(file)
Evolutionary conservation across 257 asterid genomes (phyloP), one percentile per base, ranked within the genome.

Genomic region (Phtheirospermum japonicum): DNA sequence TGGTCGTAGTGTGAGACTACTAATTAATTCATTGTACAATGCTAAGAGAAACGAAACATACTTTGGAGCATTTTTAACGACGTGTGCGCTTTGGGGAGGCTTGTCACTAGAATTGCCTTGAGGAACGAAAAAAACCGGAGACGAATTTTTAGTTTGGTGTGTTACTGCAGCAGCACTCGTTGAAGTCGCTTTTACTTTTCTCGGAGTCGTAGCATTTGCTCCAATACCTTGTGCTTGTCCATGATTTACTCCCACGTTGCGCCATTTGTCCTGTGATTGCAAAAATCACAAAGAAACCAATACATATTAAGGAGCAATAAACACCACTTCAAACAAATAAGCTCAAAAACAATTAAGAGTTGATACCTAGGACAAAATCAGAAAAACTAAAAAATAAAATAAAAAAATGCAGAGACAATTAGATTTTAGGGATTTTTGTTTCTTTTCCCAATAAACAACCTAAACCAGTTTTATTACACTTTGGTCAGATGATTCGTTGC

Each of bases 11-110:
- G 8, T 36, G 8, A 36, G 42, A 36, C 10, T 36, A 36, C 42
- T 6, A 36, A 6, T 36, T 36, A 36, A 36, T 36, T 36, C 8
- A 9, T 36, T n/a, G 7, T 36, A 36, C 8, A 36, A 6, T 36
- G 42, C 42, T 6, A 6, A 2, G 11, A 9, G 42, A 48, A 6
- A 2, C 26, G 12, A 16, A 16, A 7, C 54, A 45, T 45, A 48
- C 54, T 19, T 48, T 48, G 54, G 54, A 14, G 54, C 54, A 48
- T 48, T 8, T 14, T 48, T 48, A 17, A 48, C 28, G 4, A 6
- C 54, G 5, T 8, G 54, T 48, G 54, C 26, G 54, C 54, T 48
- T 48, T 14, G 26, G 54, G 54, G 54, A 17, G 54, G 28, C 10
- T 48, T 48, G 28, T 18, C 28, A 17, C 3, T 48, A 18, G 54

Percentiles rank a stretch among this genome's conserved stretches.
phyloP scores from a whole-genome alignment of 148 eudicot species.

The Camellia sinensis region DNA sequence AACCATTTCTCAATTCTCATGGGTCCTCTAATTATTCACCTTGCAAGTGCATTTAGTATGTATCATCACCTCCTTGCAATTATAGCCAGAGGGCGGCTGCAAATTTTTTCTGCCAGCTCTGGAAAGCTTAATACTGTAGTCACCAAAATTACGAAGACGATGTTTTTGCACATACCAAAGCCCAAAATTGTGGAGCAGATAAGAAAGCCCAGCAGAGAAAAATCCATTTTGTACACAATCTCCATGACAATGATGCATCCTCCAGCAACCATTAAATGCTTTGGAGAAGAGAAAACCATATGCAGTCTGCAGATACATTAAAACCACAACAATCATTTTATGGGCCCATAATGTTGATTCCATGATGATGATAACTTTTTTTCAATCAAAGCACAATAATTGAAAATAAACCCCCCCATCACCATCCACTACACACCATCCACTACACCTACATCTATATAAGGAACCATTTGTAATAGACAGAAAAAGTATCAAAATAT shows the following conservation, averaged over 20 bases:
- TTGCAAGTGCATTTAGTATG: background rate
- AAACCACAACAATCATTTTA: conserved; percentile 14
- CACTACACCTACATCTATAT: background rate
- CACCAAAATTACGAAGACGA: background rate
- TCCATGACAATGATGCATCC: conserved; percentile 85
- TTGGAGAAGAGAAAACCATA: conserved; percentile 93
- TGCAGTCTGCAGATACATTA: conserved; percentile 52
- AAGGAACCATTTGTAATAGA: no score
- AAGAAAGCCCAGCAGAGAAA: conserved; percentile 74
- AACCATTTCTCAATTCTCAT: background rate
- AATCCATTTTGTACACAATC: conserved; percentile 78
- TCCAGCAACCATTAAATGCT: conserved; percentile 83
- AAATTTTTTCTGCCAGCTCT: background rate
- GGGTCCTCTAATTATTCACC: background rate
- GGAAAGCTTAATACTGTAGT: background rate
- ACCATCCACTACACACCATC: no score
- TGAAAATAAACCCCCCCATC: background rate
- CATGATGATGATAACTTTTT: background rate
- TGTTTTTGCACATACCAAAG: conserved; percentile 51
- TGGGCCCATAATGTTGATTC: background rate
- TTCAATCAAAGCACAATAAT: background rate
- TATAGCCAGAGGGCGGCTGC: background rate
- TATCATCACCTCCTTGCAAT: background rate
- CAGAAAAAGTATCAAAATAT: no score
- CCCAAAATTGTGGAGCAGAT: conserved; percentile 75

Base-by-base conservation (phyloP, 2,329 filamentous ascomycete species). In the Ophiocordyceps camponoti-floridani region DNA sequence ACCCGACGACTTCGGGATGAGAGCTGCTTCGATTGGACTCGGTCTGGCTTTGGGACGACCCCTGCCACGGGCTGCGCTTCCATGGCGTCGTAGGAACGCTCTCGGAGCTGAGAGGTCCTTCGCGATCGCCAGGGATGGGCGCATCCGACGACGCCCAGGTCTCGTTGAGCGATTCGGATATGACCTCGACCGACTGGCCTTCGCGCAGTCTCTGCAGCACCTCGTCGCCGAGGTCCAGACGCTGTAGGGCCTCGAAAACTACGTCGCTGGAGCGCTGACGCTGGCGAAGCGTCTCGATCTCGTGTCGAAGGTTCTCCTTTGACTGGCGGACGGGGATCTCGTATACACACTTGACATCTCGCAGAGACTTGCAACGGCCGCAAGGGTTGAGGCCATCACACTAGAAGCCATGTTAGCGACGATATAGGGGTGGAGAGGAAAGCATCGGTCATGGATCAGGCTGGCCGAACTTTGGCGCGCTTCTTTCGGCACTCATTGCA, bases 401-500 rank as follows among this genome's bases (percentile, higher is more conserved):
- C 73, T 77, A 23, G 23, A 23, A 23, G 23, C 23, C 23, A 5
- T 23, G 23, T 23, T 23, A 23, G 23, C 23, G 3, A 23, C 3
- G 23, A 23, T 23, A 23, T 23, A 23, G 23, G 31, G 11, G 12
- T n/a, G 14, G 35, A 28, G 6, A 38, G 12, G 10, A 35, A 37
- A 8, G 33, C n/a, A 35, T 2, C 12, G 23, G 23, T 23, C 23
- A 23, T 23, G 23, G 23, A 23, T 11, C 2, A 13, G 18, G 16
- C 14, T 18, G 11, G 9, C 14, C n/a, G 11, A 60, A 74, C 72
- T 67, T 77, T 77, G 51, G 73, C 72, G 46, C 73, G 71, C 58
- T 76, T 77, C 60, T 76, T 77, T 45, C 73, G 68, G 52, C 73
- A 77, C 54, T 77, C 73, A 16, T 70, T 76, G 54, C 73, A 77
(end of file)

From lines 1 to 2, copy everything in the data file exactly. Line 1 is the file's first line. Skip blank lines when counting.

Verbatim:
Evolutionary conservation across 257 asterid genomes (phyloP), one percentile per base, ranked within the genome.

Genomic region (Phtheirospermum japonicum): DNA sequence TGGTCGTAGTGTGAGACTACTAATTAATTCATTGTACAATGCTAAGAGAAACGAAACATACTTTGGAGCATTTTTAACGACGTGTGCGCTTTGGGGAGGCTTGTCACTAGAATTGCCTTGAGGAACGAAAAAAACCGGAGACGAATTTTTAGTTTGGTGTGTTACTGCAGCAGCACTCGTTGAAGTCGCTTTTACTTTTCTCGGAGTCGTAGCATTTGCTCCAATACCTTGTGCTTGTCCATGATTTACTCCCACGTTGCGCCATTTGTCCTGTGATTGCAAAAATCACAAAGAAACCAATACATATTAAGGAGCAATAAACACCACTTCAAACAAATAAGCTCAAAAACAATTAAGAGTTGATACCTAGGACAAAATCAGAAAAACTAAAAAATAAAATAAAAAAATGCAGAGACAATTAGATTTTAGGGATTTTTGTTTCTTTTCCCAATAAACAACCTAAACCAGTTTTATTACACTTTGGTCAGATGATTCGTTGC